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2 Red States Are Taxing Student Debt Relief — But Didn’t Tax PPP Forgiveness

Both states exempted PPP loans from taxes, but could slap student debt borrowers with several-hundred-dollar tax bills.

Both states exempted PPP loans from taxes, but could slap student debt borrowers with several-hundred-dollar tax bills.

Officials in two states with Republican-dominated legislatures announced this week that they’re planning to cut tax relief that borrowers get from President Joe Biden’s student debt cancellation plan — even though the same states didn’t tax the billions of dollars of loan forgiveness given to corporations and business owners under the Paycheck Protection Program (PPP).

North Carolina and Missisippi’s Departments of Revenue say they’ll consider debt forgiveness taxable income, potentially saddling borrowers with hundreds of dollars of more tax liability, cutting into the sharp relief that the program is set to provide. North Carolina officials say that the taxes will come because the legislature hasn’t moved to exempt the relief.

According to the Tax Foundation, Arkansas, Minnesota and Wisconsin are likely to move to tax the relief as well. Officials in the three states told Insider that their decisions on the exemption are currently pending legislative or executive review.

Though the forgiveness will be exempted from federal taxes, at least 13 states in total aren’t required to uphold the federal exemption, though Hawaii, Idaho, Kentucky, New York, Pennsylvania and Virginia have moved to make the relief exempt.

The long term savings for borrowers will still likely vastly outweigh their tax bills on the relief. But taxing the forgiveness would majorly set back the financial benefit that the plan is designed to provide for borrowers, and would largely affect those with the lowest incomes.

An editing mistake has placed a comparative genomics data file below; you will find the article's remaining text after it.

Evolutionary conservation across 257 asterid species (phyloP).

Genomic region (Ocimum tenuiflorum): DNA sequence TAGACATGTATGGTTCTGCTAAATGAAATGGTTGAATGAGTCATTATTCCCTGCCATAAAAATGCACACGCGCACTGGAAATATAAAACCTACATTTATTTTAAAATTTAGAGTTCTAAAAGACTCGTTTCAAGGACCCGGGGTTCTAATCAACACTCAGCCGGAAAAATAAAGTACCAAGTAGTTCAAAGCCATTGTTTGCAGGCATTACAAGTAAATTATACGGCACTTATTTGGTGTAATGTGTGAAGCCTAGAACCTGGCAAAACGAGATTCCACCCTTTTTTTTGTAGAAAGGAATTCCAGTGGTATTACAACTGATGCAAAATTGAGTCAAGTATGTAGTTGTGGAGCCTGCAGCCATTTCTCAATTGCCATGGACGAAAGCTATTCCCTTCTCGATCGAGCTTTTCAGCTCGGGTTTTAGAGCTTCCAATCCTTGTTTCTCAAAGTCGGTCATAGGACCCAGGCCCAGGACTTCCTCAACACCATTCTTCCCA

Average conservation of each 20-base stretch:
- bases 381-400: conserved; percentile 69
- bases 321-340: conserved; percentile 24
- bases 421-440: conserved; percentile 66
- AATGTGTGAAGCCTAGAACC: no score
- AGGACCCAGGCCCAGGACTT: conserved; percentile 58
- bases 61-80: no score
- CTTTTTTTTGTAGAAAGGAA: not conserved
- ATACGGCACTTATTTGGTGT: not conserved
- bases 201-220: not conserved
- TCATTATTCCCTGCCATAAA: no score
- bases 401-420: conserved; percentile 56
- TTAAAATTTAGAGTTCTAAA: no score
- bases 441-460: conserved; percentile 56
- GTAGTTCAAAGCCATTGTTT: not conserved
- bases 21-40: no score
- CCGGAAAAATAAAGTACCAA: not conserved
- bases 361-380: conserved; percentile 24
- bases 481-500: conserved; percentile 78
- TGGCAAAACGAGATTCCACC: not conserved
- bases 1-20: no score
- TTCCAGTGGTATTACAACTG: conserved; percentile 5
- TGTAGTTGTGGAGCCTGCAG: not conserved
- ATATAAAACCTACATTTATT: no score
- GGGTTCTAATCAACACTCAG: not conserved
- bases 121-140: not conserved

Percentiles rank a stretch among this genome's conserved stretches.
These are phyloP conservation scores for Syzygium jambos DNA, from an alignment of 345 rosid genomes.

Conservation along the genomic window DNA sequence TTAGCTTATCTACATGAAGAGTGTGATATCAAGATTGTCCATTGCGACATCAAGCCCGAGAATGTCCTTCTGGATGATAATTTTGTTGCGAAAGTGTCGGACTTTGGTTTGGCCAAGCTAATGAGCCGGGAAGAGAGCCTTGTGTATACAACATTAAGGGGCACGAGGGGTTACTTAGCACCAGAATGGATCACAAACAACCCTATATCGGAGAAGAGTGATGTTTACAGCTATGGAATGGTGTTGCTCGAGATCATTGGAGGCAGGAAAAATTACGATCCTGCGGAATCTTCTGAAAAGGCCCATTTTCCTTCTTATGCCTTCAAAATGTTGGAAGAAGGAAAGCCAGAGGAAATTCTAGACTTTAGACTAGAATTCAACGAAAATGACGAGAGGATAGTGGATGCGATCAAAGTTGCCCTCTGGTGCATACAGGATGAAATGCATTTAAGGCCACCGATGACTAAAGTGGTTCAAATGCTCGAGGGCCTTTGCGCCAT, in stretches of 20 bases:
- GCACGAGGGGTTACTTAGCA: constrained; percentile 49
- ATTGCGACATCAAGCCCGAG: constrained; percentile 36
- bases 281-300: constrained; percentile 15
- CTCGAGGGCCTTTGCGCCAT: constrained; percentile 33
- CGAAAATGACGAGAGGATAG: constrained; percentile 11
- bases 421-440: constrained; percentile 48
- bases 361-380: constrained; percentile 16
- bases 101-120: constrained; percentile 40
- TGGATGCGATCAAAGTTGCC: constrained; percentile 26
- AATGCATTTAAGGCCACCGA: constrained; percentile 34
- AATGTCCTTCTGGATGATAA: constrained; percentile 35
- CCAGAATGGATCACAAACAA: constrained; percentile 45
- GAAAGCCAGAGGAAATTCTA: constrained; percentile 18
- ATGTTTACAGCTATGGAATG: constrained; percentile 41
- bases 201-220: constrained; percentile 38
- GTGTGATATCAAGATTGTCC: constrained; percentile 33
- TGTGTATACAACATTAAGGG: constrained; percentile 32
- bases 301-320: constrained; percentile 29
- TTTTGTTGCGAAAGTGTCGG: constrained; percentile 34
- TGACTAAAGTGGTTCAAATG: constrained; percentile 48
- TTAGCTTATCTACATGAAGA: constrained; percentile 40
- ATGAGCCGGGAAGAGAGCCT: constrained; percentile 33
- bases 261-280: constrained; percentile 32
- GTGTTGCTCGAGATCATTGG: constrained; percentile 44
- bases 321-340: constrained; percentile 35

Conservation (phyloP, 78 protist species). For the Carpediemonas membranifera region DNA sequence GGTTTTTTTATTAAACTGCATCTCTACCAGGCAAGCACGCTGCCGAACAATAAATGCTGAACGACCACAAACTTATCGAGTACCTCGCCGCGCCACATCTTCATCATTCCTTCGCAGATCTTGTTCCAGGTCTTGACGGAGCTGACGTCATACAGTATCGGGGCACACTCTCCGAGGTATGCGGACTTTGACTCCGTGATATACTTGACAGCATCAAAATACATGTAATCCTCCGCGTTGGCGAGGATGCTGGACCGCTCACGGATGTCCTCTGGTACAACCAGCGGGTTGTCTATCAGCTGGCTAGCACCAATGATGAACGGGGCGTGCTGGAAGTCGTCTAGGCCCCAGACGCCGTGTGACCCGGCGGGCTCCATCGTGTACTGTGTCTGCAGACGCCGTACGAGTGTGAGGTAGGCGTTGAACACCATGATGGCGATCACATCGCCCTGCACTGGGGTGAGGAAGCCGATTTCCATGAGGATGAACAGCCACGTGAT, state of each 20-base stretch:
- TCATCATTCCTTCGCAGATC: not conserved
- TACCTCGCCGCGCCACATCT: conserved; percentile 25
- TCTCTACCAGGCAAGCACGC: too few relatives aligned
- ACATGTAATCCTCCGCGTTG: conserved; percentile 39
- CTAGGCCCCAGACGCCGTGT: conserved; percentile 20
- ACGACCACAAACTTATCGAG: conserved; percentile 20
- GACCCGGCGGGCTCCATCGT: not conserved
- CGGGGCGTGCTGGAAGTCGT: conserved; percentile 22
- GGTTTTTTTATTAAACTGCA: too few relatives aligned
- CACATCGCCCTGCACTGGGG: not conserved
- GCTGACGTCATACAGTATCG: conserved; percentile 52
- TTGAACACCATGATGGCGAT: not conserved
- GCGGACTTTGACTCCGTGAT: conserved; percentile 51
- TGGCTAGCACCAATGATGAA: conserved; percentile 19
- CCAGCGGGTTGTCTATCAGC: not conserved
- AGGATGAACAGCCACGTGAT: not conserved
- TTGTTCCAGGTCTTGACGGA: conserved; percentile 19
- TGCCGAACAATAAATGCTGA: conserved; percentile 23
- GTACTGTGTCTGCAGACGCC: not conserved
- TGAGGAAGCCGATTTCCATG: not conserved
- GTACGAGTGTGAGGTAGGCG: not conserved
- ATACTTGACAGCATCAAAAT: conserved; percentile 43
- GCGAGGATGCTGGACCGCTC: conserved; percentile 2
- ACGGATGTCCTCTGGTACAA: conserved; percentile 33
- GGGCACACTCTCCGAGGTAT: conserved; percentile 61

The Tax Foundation estimates that borrowers who are receiving up to $10,000 in forgiveness — 90 percent of whom live in households with incomes of $75,000 or less — could be saddled with up to $490 in state taxes in Arkansas and $985 in Minnesota if those states decided not to exempt the relief, depending on the borrower’s income.

That borrowers would be subject to taxes on the loan forgiveness is ironic, considering that in North Carolina and Mississippi, as well as in each of the states that the Tax Foundation predicts are likely to tax the relief, forgiveness from PPP loans were exempt from state taxes.

PPP loans were passed by Congress in order to help buoy businesses during COVID shutdowns — but it’s unclear whether or not those loans helped keep businesses afloat, and only about a third of the $800 billion given out by the government actually went to employees. The vast majority of PPP loans have been forgiven, and a large chunk of the money went straight into business owners’ pockets.

Further adding to the irony is the fact that, as the White House pointed out last month, many of the people who are against student debt relief have had tens or hundreds of thousands of dollars in PPP loans forgiven themselves. Rep. Marjorie Taylor Greene (R-Georgia), for instance, had over $183,000 in PPP loans forgiven.

Progressives have pointed out that, when it comes to tax and other financial laws, it is often far easier for conservative lawmakers on both sides of the aisle to funnel endless funds to businesses while rejecting proposals to provide relief to middle- and lower-income Americans, who need relief the most.

“The average amount of debt forgiveness to businesses receiving PPP loans: $95,700,” wrote Sen. Bernie Sanders (I-Vermont) in August. “If we could afford to cancel hundreds of billions in PPP loans to business owners in their time of need, please do not tell me we can’t afford to cancel all student debt for 45 million Americans.”

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